Strategies to reduce sugar-sweetened beverage consumption and increase water access and intake among young children: Perspectives from expert stakeholders

Kelsey A. Vercammen, Johannah M. Frelier, Caitlin M. Lowery, Alyssa J. Moran, Sara N. Bleich

Research output: Contribution to journalArticlepeer-review

Abstract

Objectives To summarize stakeholder recommendations and ratings of strategies to reduce sugar-sweetened beverage (SSB) consumption and increase water access and intake among young children (0-5 years).Design Two online surveys: survey 1 asked respondents to recommend novel and innovative strategies to promote healthy beverage behaviour; survey 2 asked respondents to rank each of these strategies on five domains (overall importance, feasibility, effectiveness, reach, health equity). Open-ended questions were coded and analysed for thematic content.Setting Using a snowball sampling approach, respondents were invited to complete the survey through an email invitation or an anonymous listserv link. Of the individuals who received a private email invitation, 24 % completed survey 1 and 29 % completed survey 2.Subjects Survey 1 (n 276) and survey 2 (n 182) included expert stakeholders who work on issues related to SSB and water consumption.Results Six overarching strategies emerged to change beverage consumption behaviours (survey 1): education; campaigns and contests; marketing and advertising; price changes; physical access; and improving the capacity of settings to promote healthy beverages. Labelling and sugar reduction (e.g. reformulation) were recommended as strategies to reduce SSB consumption, while water testing and remediation emerged as a strategy to promote water intake. Stakeholders most frequently recommended (survey 1) and provided higher ratings (survey 2) to strategies that used policy, systems and/or environmental changes.Conclusions The present study is the first to assess stakeholder opinions on strategies to promote healthy beverage consumption. This knowledge is key for understanding where stakeholders believe resources can be best utilized.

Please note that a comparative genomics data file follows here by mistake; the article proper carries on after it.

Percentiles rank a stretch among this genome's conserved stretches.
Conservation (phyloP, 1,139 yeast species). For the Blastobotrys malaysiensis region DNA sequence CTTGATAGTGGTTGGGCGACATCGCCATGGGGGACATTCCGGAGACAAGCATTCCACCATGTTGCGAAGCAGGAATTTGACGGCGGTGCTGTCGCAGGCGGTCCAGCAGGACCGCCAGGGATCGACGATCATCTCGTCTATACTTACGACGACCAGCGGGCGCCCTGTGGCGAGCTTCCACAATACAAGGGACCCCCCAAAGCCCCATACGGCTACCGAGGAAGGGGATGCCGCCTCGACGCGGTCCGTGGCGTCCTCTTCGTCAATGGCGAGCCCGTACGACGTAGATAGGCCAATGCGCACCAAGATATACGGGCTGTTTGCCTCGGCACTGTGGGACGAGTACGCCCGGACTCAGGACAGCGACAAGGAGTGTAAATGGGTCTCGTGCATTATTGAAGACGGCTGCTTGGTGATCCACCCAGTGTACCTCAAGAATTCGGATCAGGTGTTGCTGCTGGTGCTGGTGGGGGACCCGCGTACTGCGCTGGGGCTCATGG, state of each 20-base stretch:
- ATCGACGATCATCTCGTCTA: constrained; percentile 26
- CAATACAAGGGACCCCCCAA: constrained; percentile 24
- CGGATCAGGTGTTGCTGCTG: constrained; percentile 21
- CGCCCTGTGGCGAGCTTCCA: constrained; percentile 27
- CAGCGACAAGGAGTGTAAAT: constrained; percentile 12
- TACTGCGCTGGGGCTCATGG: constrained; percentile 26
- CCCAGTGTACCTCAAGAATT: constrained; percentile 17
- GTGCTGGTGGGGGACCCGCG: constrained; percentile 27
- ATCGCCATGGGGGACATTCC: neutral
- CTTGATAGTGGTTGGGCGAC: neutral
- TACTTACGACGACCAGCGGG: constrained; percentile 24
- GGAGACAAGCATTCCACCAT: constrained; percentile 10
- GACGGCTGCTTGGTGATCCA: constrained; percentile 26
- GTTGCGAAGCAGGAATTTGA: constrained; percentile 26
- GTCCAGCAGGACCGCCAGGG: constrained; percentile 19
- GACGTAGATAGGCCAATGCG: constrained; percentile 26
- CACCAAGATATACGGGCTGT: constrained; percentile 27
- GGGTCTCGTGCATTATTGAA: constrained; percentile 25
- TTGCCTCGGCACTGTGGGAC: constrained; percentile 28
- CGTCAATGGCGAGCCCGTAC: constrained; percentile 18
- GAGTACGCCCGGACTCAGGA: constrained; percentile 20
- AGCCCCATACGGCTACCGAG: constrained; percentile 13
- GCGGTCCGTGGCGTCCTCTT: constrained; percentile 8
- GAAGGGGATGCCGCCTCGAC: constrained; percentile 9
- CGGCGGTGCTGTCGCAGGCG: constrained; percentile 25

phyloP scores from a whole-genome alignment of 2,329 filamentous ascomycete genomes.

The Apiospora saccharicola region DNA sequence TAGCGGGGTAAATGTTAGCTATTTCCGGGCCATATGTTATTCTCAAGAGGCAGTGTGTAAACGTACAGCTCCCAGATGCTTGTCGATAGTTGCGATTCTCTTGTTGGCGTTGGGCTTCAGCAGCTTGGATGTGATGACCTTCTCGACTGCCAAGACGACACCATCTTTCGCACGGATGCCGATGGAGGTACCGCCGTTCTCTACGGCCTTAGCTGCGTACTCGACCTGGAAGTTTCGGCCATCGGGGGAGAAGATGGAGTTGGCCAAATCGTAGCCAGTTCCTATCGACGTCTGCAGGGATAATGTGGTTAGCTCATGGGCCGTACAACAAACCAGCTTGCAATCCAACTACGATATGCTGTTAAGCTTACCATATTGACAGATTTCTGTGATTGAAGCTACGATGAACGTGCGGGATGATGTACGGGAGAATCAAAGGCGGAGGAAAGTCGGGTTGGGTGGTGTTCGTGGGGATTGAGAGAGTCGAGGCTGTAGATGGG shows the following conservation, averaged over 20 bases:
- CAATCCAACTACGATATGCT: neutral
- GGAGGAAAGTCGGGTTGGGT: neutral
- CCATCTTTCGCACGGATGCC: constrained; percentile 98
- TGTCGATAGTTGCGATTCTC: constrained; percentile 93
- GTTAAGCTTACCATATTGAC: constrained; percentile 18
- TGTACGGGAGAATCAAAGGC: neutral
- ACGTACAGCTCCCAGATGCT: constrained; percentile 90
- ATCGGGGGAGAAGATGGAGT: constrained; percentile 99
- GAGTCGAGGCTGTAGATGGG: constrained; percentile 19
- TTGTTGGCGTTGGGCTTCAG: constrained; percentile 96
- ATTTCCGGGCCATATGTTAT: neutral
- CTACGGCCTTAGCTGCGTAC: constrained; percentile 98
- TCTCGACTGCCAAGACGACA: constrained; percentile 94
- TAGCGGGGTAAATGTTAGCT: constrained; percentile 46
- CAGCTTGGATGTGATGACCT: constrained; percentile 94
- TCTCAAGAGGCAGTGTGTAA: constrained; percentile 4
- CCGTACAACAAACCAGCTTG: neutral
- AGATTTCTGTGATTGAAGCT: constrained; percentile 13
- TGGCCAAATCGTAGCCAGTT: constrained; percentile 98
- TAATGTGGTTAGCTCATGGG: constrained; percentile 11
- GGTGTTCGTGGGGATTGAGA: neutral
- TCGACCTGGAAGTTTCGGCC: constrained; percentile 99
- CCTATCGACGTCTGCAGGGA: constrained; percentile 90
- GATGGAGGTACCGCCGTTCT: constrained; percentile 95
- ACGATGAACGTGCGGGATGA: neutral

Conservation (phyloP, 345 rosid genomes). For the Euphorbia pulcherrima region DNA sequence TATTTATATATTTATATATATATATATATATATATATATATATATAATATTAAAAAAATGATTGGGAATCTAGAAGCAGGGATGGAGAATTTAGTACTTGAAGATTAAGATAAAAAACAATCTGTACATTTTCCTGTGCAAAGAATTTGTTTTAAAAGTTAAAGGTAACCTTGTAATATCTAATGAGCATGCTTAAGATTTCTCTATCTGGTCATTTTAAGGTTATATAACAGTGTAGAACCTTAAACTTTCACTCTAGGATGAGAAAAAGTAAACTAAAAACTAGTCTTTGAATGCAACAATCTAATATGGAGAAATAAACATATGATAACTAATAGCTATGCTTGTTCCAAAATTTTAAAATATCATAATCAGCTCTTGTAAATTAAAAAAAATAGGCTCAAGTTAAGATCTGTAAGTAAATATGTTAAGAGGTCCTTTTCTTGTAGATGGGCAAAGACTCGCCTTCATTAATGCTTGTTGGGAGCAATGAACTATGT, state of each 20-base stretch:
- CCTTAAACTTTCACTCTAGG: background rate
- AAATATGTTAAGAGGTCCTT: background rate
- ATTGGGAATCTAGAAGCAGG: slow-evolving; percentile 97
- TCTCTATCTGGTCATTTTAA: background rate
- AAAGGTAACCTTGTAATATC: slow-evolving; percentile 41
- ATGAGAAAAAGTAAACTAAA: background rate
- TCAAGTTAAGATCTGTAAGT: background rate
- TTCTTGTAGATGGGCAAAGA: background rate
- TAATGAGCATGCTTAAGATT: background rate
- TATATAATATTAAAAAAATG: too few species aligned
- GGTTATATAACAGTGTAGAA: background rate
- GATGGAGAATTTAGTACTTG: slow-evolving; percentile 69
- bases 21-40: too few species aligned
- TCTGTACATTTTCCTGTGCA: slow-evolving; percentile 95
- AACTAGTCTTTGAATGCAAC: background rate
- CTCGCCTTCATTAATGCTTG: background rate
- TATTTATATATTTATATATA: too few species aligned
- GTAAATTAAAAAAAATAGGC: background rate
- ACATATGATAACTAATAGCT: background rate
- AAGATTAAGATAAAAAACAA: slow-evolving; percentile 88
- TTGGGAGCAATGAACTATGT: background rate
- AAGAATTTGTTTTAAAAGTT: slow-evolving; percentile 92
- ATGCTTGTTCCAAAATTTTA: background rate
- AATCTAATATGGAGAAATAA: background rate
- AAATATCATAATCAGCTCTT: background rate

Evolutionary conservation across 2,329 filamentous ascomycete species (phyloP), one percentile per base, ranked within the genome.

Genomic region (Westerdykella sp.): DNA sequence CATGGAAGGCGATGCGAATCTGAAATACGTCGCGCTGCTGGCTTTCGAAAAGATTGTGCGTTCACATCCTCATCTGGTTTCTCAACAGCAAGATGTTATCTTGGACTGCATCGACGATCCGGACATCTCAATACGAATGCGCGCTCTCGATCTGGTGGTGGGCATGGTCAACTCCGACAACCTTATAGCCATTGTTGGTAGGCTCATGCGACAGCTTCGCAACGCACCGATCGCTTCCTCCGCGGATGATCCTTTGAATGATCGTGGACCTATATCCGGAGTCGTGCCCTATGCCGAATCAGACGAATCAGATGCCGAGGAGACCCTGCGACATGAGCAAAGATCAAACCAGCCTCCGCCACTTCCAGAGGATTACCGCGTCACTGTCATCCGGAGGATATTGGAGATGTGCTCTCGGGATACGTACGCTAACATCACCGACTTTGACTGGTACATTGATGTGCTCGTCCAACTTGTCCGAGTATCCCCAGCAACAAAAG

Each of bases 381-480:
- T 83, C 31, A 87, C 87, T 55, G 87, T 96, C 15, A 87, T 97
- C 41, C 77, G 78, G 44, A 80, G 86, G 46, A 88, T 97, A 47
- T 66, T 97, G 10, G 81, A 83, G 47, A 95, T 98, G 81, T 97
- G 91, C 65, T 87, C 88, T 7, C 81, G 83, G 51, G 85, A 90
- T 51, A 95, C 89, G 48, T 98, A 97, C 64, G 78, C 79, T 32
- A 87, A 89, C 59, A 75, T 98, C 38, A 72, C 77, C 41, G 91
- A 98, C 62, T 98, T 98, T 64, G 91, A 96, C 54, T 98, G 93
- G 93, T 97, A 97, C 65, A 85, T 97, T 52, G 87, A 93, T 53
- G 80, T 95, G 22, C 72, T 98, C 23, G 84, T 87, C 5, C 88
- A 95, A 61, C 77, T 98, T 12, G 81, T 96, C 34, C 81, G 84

Original languageEnglish (US)
Pages (from-to)3440-3449
Number of pages10
JournalPublic health nutrition
Volume21
Issue number18
DOIs
StatePublished - Dec 1 2018
Externally publishedYes

Keywords

  • Children's health
  • Healthy beverages
  • Sugar-sweetened beverages
  • Water consumption

ASJC Scopus subject areas

  • Medicine (miscellaneous)
  • Nutrition and Dietetics
  • Public Health, Environmental and Occupational Health

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